Hiding From Relationship—In Relationship

Suppression of the high emotional investment called passion is both the benefit and the cost of irrelationship. A side effect is the suppression of the full range of emotional experience. A mutually created irrealtionship protects both partners from the dangers and anxiety that come with passion and intimacy, but the price is very high.

Together/Apart in Irrelationship

When acting as Performer or Audience, the long-term need to be in healthy supportive relationships is sacrificed to the immediate imperative of smothering our deep-seated discomfort, thus putting us radically out of balance with others and ourselves. We can live like this for awhile. But at some point, the debt will come due, and must be paid back—with interest.

Irrelationship’s Audience—Who Helps the Helper Help

The "Audience" in irrelationship, though apparently passive receivers of others' (Performer’s) ministrations, are actually caretaking others in their own way. Though it may look like passivity—i.e., they allow others to believe that their controlling and caretaking made them feel happier and their lives better—they are very actively keeping themselves safe emotionally.

Irrelationship's Performer—Human Antidepressants

The song-and-dance routine of the "Performer" is driven by the need to distance himself from his own anxiety and pain by taking care of his primary caregiver (usually a parent). He will often develop into the do-gooder, caretaker, rescuer or hero, but those are roles cultivated from childhood, usually emerging from a distinct relational—or irrelational—pattern.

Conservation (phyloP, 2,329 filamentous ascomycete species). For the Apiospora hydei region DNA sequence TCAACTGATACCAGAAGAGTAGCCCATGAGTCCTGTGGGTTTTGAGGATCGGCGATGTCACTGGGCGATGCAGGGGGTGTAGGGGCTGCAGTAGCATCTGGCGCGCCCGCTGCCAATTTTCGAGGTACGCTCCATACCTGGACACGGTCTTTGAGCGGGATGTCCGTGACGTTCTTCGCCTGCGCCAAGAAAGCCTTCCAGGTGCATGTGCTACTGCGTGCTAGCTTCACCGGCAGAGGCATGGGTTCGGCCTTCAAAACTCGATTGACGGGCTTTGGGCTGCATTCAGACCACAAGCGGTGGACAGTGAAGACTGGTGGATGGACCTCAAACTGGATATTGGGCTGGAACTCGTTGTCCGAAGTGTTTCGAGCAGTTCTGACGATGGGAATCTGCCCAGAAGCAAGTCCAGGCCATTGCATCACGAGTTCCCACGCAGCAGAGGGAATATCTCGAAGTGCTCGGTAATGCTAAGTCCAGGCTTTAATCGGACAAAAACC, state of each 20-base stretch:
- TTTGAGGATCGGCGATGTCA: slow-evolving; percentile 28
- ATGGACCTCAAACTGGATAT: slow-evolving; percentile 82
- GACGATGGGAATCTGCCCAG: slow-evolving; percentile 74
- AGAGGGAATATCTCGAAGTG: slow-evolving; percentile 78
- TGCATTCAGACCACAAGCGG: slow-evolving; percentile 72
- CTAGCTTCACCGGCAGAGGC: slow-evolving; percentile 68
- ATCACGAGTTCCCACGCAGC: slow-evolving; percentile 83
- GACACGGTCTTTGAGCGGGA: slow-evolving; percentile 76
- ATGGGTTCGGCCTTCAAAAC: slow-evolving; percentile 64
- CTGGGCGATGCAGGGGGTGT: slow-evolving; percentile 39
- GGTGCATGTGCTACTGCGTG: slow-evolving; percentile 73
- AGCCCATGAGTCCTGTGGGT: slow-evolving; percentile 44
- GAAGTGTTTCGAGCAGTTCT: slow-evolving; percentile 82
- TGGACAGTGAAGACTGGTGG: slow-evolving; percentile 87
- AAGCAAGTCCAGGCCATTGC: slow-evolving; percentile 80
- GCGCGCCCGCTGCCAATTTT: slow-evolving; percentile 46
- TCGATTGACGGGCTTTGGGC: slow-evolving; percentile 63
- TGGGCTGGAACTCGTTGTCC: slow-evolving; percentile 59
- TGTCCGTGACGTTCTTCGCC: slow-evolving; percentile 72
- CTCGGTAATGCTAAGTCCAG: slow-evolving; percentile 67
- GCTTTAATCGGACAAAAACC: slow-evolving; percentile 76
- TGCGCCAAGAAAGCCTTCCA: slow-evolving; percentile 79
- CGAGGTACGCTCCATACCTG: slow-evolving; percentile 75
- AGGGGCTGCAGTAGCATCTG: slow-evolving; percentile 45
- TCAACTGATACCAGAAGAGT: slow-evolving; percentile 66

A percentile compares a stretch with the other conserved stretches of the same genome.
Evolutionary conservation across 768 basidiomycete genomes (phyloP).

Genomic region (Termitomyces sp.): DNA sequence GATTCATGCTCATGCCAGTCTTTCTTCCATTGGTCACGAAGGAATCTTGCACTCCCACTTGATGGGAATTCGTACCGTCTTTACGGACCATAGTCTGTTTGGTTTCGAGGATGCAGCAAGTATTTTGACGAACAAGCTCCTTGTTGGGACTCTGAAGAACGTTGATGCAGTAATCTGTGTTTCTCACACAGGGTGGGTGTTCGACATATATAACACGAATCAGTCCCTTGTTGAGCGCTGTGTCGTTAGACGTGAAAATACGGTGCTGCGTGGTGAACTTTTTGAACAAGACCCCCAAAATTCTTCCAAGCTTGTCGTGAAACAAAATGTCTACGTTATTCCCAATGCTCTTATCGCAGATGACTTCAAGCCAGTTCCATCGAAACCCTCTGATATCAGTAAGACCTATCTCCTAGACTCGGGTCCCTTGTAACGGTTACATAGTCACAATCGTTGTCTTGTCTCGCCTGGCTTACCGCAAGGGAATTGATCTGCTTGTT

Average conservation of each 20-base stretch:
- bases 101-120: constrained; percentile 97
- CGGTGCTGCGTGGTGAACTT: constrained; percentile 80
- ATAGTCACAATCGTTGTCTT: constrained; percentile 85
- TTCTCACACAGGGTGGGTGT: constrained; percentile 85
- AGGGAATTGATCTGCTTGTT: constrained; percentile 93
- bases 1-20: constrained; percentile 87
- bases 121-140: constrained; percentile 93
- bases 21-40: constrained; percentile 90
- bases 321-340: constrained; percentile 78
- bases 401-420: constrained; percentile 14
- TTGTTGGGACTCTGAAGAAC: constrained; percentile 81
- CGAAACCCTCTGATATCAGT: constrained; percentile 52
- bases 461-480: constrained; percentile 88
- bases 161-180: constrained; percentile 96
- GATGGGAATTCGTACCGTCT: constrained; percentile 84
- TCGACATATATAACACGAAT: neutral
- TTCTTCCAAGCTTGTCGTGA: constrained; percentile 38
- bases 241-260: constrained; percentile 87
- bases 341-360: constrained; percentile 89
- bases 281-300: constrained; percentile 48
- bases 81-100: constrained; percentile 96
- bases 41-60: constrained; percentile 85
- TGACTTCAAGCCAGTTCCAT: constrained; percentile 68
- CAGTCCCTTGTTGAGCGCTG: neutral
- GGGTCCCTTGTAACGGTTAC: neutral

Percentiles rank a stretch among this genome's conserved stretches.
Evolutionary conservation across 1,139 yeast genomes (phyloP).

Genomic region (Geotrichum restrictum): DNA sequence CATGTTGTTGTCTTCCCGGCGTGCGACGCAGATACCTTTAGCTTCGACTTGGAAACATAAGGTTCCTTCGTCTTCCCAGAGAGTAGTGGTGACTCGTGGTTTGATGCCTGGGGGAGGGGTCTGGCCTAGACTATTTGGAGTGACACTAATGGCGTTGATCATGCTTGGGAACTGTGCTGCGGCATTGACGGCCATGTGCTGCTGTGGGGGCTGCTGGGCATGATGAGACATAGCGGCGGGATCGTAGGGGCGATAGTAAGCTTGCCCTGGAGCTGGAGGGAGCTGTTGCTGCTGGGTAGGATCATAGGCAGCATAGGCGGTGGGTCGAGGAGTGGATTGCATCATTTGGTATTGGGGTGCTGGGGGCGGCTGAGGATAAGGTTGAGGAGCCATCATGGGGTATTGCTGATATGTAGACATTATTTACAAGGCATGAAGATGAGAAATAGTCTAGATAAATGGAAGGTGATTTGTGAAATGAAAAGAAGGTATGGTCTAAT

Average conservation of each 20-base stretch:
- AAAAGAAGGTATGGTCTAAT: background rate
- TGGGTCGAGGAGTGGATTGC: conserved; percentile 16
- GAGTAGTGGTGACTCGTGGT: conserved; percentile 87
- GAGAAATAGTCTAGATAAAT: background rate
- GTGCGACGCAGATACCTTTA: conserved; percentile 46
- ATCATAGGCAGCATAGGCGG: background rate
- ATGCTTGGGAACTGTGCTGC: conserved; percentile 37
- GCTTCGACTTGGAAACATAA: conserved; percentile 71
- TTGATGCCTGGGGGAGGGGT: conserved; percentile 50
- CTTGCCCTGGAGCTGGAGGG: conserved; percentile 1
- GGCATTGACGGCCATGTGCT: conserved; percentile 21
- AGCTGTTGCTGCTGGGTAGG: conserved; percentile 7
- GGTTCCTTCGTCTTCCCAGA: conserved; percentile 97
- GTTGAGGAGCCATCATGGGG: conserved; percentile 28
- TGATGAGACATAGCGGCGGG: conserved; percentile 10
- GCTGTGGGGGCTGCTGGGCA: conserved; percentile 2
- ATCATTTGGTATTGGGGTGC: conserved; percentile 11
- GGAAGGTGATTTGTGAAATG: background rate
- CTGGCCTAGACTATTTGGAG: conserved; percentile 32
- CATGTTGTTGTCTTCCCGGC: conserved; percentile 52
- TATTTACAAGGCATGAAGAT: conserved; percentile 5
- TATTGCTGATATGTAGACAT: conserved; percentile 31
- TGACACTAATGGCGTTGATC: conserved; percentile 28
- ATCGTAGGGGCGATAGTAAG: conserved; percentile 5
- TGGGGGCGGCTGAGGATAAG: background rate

"What's He Building in There?"—Anatomy of an Irrelationship

In irrelationship, we believe that we doing all the heavy lifting, either by giving, accepting or accommodating. Sooner than later, this creates smoldering resentment and distress on both sides. This disconnect is the result of each partner’s continuing as adults to play care taking roles that they took on toward their caregivers when they were small children.

The "What's It For?" of Irrelationship

Those in irrelationship tend to have complimentary histories that prep them for the roles they act out for one another. The Performer ceaselessly performs “routines” designed to make the Audience feel better. But the Audience’s apparently passive role is just as much a performance: The Audience’s part is to make the Performer believe that the “feel better” routines work.